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LuLaRoe Going Down and Taking Good Hard Working American Moms With It

Written by Steve Rhode

Bad news continues to build for LuLaRoe, the multilevel marketing clothing company, and it’s leaders, DeAnne and Mark Stidham.

The LuLaRoe business opportunity caught fire in the past few years. Loads of housewives and women wanting to get in on the ground floor of the leggings and clothing company jumped in with both feet.

In fact, I know of a couple of wives who started their out LuLaRoe business only to be currently sitting and waiting for months and months to get the refund the company promised when merchandise was returned.

Recent court filings by LuLaRoe’s chief clothing supplier, Providence Industries, give enough alleged facts to believe the company is going down – fast.

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Providence Industries alleges LuLaRoe has not paid its bills in six or seven months. Longer surely now that the suit has been filed.

It is reported, “The supplier, Providence Industries, said in the suit that it has reason to believe LuLaRoe is insolvent, and accused the company’s founders, Mark and DeAnne Stidham, of hiding assets in “shell” companies to fund their “lavish lifestyle.” – Source

Other current suits involve several class action suits against the company. One in New York alleges LuLaRoe was charging sales tax but “LuLaRoe knew its collection of taxes in these jurisdictions was unlawful, but concealed this fact from consumers, actively misleading them regarding the legality of its practice.” – Source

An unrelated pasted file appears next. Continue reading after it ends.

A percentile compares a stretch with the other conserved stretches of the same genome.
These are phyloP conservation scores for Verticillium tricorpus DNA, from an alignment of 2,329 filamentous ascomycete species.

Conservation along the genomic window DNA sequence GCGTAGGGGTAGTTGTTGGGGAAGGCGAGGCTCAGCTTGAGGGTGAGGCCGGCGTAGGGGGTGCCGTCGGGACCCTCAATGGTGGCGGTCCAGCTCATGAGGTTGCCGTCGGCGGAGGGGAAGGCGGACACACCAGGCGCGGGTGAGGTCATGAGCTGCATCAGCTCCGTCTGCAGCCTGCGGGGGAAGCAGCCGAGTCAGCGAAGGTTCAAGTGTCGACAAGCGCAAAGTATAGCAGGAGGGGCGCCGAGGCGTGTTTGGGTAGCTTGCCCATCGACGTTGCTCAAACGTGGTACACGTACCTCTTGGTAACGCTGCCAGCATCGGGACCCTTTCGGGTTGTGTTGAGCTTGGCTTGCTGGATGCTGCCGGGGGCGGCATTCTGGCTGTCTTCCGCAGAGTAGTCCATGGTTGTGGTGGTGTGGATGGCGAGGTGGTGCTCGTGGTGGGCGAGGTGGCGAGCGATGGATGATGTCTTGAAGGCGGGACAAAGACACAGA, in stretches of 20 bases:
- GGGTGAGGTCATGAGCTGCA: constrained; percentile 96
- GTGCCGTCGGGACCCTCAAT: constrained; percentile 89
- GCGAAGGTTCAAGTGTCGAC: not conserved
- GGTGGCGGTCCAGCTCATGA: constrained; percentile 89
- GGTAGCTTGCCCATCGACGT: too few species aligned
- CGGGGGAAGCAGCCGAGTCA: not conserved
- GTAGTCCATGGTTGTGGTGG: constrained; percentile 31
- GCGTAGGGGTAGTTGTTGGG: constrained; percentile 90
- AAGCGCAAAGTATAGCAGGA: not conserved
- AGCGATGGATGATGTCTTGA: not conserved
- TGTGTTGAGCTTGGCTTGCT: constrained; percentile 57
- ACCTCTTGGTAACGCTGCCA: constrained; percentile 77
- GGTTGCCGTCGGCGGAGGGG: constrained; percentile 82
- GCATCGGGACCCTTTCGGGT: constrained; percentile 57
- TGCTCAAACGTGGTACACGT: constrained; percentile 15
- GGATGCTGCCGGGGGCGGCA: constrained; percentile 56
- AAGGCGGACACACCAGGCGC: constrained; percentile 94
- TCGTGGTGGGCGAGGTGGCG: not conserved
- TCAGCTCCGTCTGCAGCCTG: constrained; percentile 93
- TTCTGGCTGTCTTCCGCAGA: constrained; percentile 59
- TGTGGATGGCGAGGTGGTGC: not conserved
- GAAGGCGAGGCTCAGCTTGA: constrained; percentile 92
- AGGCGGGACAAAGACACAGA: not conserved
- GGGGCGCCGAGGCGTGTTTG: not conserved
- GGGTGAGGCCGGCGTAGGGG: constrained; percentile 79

Another case filed in California from some sales representatives says there are issues ” arising from their advertising, marketing, and sale of defective leggings and other clothing.” – Source

The last case states as of 2017 there were 80,000 “Fashion Consultants” selling LuLaRoe merchandise. However, others provide data saying that number has dropped, fast.

Issues started to slowly build as the company grew fast. Complaints came from sales representatives and customers who “have complained that the leggings are of such poor quality that holes, tears, and rips appear before wearing or during the first use. The Products have also been described as tearing as easily as “wet toilet paper.”

In 2017 the BBB issued an alert to consumers saying that “merchandise that has been reported to fall apart shortly after purchase and difficulty obtaining refunds. The company has an “F” rating with BBB.” – Source

The BBB said, “BBB files indicate that this business has a pattern of complaints concerning receiving defective and/or poor quality products. Customers also allege getting double charged for ordered products. Other complaints involve customers being charged the incorrect sales tax for their state. Customers describe having difficulty reaching customer service for resolution to their complaints.”

In a suit just filed by Providence Industries against LuLaRoe it is alleged Mark and DeAnne Stidham, the founders and driving forces behind LuLaRoe have been removing money from the company in an effort to “hinder, delay, and defraud creditors.”

DeAnne and Mark Stidham during happier times. –

Providence Industries conducts business under the name MyDyer and is in the business of apparel design, manufacturing, and supply. The complaint filed by Providence filed against DeAnne Brady, also known as DeAnne Stidham, and Mark Stidham, also mentions a number of other companies as Defendants. These additional companies include 159DE, Ghost Squadron, Inland Exotic, Lennon Leasing, Hudsloan Land Company, and 2000 Carolina Pines Dr LLC.